• Helps increase serotonin activity by increasing the number of serotonin receptors and enhancing the transport and uptake of serotonin. Serotonin plays a critical role in mood regulation.

Because estrogen is so important for brain functions, women in particular struggle with cognitive decline during menopause. Many menopausal symptoms (such as hot flashes) occur through the brain.

In many cases, hormone replacement can help restore verbal working memory and attention. 

It is important to note that hormone replacement therapy also comes with risks that should be weighed with your healthcare provider based on your individual health circumstances.

Men have estrogen receptors in their hippocampus, prefrontal cortex, and amygdala. These areas are important for memory, executive function, and emotional regulation. Estrogen promotes neural growth and synaptic plasticity.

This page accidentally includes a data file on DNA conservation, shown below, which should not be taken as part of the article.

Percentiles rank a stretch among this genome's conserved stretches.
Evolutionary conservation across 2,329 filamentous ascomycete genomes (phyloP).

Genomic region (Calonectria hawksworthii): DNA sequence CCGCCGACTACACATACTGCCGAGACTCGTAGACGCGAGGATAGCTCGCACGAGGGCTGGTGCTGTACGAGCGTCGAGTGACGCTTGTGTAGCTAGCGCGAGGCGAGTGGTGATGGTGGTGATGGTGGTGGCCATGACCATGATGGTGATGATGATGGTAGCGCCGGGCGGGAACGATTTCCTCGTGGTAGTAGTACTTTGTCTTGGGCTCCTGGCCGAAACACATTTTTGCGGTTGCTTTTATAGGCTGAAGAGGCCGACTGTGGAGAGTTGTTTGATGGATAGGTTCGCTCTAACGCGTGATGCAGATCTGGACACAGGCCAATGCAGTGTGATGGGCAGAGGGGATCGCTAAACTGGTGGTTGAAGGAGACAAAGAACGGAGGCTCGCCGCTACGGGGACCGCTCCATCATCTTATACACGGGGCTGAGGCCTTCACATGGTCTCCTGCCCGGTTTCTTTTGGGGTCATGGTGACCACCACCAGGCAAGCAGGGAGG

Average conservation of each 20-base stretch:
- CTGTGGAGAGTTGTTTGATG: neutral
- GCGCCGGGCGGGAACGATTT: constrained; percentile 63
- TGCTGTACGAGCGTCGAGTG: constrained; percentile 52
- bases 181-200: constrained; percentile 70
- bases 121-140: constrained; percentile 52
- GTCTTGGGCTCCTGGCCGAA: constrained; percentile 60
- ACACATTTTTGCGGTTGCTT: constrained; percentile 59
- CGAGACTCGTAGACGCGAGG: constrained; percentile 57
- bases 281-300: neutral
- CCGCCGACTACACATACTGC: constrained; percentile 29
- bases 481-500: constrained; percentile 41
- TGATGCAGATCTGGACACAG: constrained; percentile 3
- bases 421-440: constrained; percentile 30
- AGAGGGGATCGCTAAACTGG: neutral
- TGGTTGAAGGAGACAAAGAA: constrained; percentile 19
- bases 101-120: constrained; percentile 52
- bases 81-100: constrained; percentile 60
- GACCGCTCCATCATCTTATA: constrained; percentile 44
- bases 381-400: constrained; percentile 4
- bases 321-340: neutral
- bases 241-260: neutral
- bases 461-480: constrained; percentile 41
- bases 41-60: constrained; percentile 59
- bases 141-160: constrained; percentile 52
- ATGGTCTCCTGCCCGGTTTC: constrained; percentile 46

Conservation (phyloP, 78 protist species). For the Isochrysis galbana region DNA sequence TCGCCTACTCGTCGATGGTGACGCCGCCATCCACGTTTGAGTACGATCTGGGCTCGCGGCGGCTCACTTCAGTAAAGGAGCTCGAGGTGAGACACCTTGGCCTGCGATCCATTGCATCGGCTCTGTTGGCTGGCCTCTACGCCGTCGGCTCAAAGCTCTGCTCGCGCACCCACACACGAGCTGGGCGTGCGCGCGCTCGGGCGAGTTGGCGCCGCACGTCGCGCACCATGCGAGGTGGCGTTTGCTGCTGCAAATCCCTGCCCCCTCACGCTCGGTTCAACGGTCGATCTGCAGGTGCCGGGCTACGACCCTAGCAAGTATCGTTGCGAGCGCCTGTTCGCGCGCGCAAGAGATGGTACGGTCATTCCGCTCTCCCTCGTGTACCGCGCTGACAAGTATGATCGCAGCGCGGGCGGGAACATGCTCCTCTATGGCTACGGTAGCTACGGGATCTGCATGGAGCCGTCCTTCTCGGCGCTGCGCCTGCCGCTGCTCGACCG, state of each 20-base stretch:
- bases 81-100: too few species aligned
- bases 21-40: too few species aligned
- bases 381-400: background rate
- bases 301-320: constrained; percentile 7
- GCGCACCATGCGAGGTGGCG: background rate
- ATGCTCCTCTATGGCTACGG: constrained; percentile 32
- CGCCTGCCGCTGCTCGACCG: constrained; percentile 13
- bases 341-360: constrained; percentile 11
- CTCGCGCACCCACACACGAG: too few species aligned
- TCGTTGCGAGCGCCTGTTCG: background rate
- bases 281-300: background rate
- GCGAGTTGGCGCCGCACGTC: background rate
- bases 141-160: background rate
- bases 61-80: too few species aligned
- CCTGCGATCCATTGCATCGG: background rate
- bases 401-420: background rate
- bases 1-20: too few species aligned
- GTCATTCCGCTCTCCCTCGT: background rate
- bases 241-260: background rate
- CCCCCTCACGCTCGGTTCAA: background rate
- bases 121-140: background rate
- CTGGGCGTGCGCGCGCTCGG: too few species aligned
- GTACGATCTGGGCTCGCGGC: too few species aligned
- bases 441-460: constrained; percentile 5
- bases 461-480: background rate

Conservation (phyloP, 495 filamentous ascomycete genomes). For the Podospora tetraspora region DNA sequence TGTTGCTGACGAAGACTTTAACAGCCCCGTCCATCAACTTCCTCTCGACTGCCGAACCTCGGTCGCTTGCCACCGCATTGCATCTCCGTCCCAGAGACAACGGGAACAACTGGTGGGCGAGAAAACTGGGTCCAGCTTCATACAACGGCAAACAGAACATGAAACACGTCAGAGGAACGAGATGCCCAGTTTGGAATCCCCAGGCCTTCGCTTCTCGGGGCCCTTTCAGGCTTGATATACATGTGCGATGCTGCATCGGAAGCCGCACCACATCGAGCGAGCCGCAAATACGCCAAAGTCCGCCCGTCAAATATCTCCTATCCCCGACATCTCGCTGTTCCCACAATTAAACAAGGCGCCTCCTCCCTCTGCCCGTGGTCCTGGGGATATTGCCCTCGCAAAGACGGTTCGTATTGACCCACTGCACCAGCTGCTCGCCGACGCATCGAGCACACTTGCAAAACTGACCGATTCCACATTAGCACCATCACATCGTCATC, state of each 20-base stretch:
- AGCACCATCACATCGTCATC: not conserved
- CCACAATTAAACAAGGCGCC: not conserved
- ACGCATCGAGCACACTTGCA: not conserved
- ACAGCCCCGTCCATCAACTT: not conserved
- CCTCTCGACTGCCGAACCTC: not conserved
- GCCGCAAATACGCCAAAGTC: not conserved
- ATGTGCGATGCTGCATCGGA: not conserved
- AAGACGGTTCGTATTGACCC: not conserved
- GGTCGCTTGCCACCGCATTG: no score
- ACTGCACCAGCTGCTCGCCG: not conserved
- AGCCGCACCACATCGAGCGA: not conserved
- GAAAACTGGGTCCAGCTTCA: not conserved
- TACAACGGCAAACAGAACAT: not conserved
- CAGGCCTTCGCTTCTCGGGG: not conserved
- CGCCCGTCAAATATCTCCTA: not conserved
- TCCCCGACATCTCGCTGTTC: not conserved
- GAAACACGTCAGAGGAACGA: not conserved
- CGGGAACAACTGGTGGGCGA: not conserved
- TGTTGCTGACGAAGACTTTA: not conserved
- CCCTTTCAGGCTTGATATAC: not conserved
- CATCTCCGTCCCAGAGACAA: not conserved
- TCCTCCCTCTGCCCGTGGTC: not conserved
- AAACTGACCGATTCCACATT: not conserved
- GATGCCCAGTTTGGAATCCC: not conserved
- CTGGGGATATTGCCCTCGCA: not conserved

Men with higher levels of estradiol (a form of estrogen) have better verbal memory and executive function than men with lower levels.  As men age, the levels of estrogen fall, affecting cognitive abilities. 


Testosterone is the primary sex hormone responsible for developing and maintaining male physical and reproductive characteristics. Testosterone also plays many important roles in brain function. 

With age, testosterone levels in males decline. Men with higher levels of testosterone perform better on tests of spatial ability than men with lower levels. Supplementation may help improve cognitive function.